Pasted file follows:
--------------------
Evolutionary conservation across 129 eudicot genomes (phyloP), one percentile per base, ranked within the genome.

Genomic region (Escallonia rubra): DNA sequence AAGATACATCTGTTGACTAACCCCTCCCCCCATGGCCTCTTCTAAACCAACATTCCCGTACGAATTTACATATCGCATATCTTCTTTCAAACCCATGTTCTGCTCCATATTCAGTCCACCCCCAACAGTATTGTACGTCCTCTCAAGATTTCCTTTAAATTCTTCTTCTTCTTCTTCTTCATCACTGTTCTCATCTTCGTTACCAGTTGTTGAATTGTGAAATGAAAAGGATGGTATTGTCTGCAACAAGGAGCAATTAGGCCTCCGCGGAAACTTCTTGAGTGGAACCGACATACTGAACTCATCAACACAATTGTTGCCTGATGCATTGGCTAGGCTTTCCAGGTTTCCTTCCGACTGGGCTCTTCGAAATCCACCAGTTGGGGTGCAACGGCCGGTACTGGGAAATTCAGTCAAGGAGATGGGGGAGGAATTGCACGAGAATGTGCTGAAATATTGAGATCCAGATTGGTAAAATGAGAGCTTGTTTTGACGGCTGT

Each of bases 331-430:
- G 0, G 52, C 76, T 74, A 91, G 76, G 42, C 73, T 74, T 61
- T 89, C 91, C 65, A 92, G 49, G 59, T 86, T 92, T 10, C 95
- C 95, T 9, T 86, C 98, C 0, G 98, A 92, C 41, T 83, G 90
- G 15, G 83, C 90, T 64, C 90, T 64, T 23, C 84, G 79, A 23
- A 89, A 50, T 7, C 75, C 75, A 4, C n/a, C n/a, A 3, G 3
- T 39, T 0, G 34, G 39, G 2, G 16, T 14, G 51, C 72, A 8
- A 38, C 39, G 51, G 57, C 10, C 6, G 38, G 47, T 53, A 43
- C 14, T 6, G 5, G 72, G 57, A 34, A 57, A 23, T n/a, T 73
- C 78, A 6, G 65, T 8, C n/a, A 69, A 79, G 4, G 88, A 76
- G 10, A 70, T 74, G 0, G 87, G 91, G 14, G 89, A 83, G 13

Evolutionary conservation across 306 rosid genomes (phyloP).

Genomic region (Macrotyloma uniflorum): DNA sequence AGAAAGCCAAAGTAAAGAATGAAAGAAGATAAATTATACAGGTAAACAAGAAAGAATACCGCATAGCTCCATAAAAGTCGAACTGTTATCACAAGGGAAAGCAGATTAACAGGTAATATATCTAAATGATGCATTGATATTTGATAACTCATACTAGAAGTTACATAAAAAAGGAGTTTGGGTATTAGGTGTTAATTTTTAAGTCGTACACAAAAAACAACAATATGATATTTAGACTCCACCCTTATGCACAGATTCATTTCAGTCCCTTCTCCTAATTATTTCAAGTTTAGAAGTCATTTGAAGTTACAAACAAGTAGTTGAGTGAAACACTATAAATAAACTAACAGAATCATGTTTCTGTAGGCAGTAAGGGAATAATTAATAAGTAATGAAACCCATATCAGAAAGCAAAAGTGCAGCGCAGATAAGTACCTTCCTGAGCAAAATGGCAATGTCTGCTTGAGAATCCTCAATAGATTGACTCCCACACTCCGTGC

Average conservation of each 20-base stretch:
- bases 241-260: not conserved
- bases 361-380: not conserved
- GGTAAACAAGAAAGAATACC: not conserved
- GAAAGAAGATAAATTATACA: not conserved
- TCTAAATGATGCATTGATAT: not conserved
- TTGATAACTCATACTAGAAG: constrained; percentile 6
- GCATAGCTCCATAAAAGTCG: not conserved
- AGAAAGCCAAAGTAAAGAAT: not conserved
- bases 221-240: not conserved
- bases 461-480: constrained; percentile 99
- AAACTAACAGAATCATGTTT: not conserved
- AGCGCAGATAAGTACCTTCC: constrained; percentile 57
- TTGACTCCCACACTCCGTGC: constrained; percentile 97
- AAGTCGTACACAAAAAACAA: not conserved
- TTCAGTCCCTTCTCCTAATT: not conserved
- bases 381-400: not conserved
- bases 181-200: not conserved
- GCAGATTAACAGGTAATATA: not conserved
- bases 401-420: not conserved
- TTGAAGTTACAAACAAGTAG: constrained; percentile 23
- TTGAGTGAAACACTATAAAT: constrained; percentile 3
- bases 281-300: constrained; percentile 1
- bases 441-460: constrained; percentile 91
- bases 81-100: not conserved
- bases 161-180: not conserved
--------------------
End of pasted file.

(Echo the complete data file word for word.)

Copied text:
Evolutionary conservation across 129 eudicot genomes (phyloP), one percentile per base, ranked within the genome.

Genomic region (Escallonia rubra): DNA sequence AAGATACATCTGTTGACTAACCCCTCCCCCCATGGCCTCTTCTAAACCAACATTCCCGTACGAATTTACATATCGCATATCTTCTTTCAAACCCATGTTCTGCTCCATATTCAGTCCACCCCCAACAGTATTGTACGTCCTCTCAAGATTTCCTTTAAATTCTTCTTCTTCTTCTTCTTCATCACTGTTCTCATCTTCGTTACCAGTTGTTGAATTGTGAAATGAAAAGGATGGTATTGTCTGCAACAAGGAGCAATTAGGCCTCCGCGGAAACTTCTTGAGTGGAACCGACATACTGAACTCATCAACACAATTGTTGCCTGATGCATTGGCTAGGCTTTCCAGGTTTCCTTCCGACTGGGCTCTTCGAAATCCACCAGTTGGGGTGCAACGGCCGGTACTGGGAAATTCAGTCAAGGAGATGGGGGAGGAATTGCACGAGAATGTGCTGAAATATTGAGATCCAGATTGGTAAAATGAGAGCTTGTTTTGACGGCTGT

Each of bases 331-430:
- G 0, G 52, C 76, T 74, A 91, G 76, G 42, C 73, T 74, T 61
- T 89, C 91, C 65, A 92, G 49, G 59, T 86, T 92, T 10, C 95
- C 95, T 9, T 86, C 98, C 0, G 98, A 92, C 41, T 83, G 90
- G 15, G 83, C 90, T 64, C 90, T 64, T 23, C 84, G 79, A 23
- A 89, A 50, T 7, C 75, C 75, A 4, C n/a, C n/a, A 3, G 3
- T 39, T 0, G 34, G 39, G 2, G 16, T 14, G 51, C 72, A 8
- A 38, C 39, G 51, G 57, C 10, C 6, G 38, G 47, T 53, A 43
- C 14, T 6, G 5, G 72, G 57, A 34, A 57, A 23, T n/a, T 73
- C 78, A 6, G 65, T 8, C n/a, A 69, A 79, G 4, G 88, A 76
- G 10, A 70, T 74, G 0, G 87, G 91, G 14, G 89, A 83, G 13

Evolutionary conservation across 306 rosid genomes (phyloP).

Genomic region (Macrotyloma uniflorum): DNA sequence AGAAAGCCAAAGTAAAGAATGAAAGAAGATAAATTATACAGGTAAACAAGAAAGAATACCGCATAGCTCCATAAAAGTCGAACTGTTATCACAAGGGAAAGCAGATTAACAGGTAATATATCTAAATGATGCATTGATATTTGATAACTCATACTAGAAGTTACATAAAAAAGGAGTTTGGGTATTAGGTGTTAATTTTTAAGTCGTACACAAAAAACAACAATATGATATTTAGACTCCACCCTTATGCACAGATTCATTTCAGTCCCTTCTCCTAATTATTTCAAGTTTAGAAGTCATTTGAAGTTACAAACAAGTAGTTGAGTGAAACACTATAAATAAACTAACAGAATCATGTTTCTGTAGGCAGTAAGGGAATAATTAATAAGTAATGAAACCCATATCAGAAAGCAAAAGTGCAGCGCAGATAAGTACCTTCCTGAGCAAAATGGCAATGTCTGCTTGAGAATCCTCAATAGATTGACTCCCACACTCCGTGC

Average conservation of each 20-base stretch:
- bases 241-260: not conserved
- bases 361-380: not conserved
- GGTAAACAAGAAAGAATACC: not conserved
- GAAAGAAGATAAATTATACA: not conserved
- TCTAAATGATGCATTGATAT: not conserved
- TTGATAACTCATACTAGAAG: constrained; percentile 6
- GCATAGCTCCATAAAAGTCG: not conserved
- AGAAAGCCAAAGTAAAGAAT: not conserved
- bases 221-240: not conserved
- bases 461-480: constrained; percentile 99
- AAACTAACAGAATCATGTTT: not conserved
- AGCGCAGATAAGTACCTTCC: constrained; percentile 57
- TTGACTCCCACACTCCGTGC: constrained; percentile 97
- AAGTCGTACACAAAAAACAA: not conserved
- TTCAGTCCCTTCTCCTAATT: not conserved
- bases 381-400: not conserved
- bases 181-200: not conserved
- GCAGATTAACAGGTAATATA: not conserved
- bases 401-420: not conserved
- TTGAAGTTACAAACAAGTAG: constrained; percentile 23
- TTGAGTGAAACACTATAAAT: constrained; percentile 3
- bases 281-300: constrained; percentile 1
- bases 441-460: constrained; percentile 91
- bases 81-100: not conserved
- bases 161-180: not conserved